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Measuring a Car’s Fuel Consumption
If you’ve bought a new car in Australia since 2009, you may have noticed a fuel consumption sticker in the window. This sticker shows the results of a factory fuel consumption test, giving details on the following:
- Urban: indicates city driving
- Extra Urban: indicates country driving
- Combined: indicates a combination of the two
Figures are shown in liters per 100km (L/100km) and, in theory, can be used to compare fuel consumption across different car makes and models. But how do they come up with that number, and is it accurate?
Official fuel consumption is traditionally calculated using a two-phase dynamometer test. The first phase lasts for 20 minutes and simulates driving in stop-start traffic. The second phase also lasts 10 minutes and simulates country driving, with an average speed of 63 km per hour and top speed of 120km per hour.
Of course, this testing system doesn’t account for real-world variables like weather and road conditions, which can also affect fuel consumption. So how can the average driver measure the fuel consumption of their car?
Measuring Fuel Consumption in the Real World
Measuring your car’s real-world fuel consumption is easy. Here’s how:
- When you fill up your fuel tank (until the pump clicks), zero out the trip meter on your odometer.
- Drive as normal until you next need to fill up – the tank does not need to be empty.
- Fill up, again until the pump clicks, and take note of how many litres you put in your car.
- Divide the distance you drove since you last fueled by the litres you just put in. This is your car’s fuel consumption in km per litre.
- To get L/100km divide 100 by the km/L figure.
Keep in mind that this figure may vary depending on the type of driving you’re doing, driving style, the condition of your car, and the weather. Measuring your consumption occasionally can give you a better sense of your car’s fuel economy.
Now that you know how to measure your fuel consumption, let’s take a closer look at the factors that can affect your car’s fuel efficiency.
- Service history: A car that is serviced regularly will likely have better fuel efficiency than one that has not been serviced.
- Weight: The heavier your car, the more fuel it uses. If you’ve made any modifications, such as added roof racks or a bull bar, it could affect your fuel consumption.
- Towing: Whether you’re towing a box trailer or a 17-foot caravan, it will cost you in fuel.
- Tyre pressure: If your tyre pressure is too low, your car may burn more fuel.
- Traffic: Frequent stopping and starting due to heavy traffic uses more fuel.
- Air conditioning: Love to crank up the air con on a hot day? Expect to see your fuel gauge drop more quickly.
- Driving style: Aggressive drivers who accelerate quickly and slam on the brakes will also use more fuel.
Decreasing Your Fuel Consumption
The less fuel you use, the more money you can save. While finding cheaper fuel prices is important, so are your driving and maintenance habits. Adopt good habits when it comes to your car and over time, you could drastically reduce the money you spend on fuel.
Choose your gear wisely
If you have a manual car, be sure that you drive in the correct gear. Staying in a low gear unnecessarily will use up excess fuel, as does pushing your car up a hill in high gear.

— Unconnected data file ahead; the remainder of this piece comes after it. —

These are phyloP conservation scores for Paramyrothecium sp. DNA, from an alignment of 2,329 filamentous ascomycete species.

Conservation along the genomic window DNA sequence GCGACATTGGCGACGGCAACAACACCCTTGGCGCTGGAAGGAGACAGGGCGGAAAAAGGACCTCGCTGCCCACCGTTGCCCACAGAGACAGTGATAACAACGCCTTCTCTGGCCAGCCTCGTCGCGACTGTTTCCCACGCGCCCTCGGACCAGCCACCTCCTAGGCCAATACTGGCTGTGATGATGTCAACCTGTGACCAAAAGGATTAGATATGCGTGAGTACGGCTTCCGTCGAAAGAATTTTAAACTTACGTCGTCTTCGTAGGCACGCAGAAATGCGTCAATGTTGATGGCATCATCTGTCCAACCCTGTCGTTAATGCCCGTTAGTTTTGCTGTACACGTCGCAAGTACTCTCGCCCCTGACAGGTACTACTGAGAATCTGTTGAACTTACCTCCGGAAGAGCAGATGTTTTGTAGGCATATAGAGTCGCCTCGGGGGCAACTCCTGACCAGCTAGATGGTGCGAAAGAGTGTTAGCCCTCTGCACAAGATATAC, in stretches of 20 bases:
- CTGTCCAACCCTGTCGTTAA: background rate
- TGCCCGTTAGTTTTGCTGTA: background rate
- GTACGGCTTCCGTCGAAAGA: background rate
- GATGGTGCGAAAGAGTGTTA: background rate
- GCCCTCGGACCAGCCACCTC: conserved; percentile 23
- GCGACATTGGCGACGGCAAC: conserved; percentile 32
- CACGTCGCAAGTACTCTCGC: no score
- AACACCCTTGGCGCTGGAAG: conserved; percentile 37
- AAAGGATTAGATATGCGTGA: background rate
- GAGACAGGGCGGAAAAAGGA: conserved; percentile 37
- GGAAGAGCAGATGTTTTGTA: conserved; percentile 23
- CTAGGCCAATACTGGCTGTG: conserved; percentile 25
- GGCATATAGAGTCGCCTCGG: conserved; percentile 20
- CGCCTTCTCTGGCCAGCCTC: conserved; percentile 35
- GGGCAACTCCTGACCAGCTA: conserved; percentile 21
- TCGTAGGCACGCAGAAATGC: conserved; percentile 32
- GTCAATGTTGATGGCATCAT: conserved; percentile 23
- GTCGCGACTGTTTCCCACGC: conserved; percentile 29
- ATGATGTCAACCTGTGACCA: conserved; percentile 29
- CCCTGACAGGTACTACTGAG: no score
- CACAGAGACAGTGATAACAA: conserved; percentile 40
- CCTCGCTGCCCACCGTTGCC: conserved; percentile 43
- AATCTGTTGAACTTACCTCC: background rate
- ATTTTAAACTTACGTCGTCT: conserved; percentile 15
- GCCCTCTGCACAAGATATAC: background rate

Driving an automatic? You can do your part by easing your foot off the accelerator as the car picks up speed, rather than pushing it into high revs. Also, practice improving your anticipation. Look ahead and be aware of cars braking or slowing down. Rather than waiting till the last minute to stop, take your foot off the accelerator early and ease into a smooth stop. When taking off again, slowly and smoothly speed up, rather than putting your foot down.
Stick to the speed limit
Got a need for speed? It’ll cost you in fuel consumption, especially if you drive at speeds above 90km/h. Use cruise control when driving on the highway to avoid fluctuating speeds.
Don’t be a drag
Aerodynamics aren’t just for aeroplanes. The more equipment you have on your car, the more drag it creates. Your car is forced to use more fuel to counteract these modifications, which can include open windows or sunroofs, surfboards on the roof, or awnings.
Fill up with fuel when your car is cool
You may have heard that it’s best to fuel up in the morning, when it’s cooler. It’s true that gas expands in the heat, though fuel tankers and storage tanks are insulated so fuel should remain cool at all times. However, when your car is hot, the fuel in the tank could create vapour, which could theoretically leave less room for the new fuel.
Inflate your tyres to the correct pressure
Check your car’s manual for information on the recommended tyre pressure. This helps maximise fuel efficiency and prevent wear on your tyres, so they’ll last longer.
Use the right type of fuel
With a range of different fuel types on the market, from E10 to diesel, how can you tell which one is best for your car? Refer to the manual or the inside of your fuel flap for advice on which type of fuel to use. If your manual suggests using premium unleaded, avoid putting E10 into the tank. It may save you money at the pump, but it can cost you over time. Some cars, such as those fitted with turbos, require different types of fuel to operate properly.
Go with the flow
Pumping the brakes and revving your accelerator are two practices that can use more fuel. Do your best to go with the flow of traffic and avoid putting yourself in a position where you’ll have to hit the brakes or pick up speed quickly.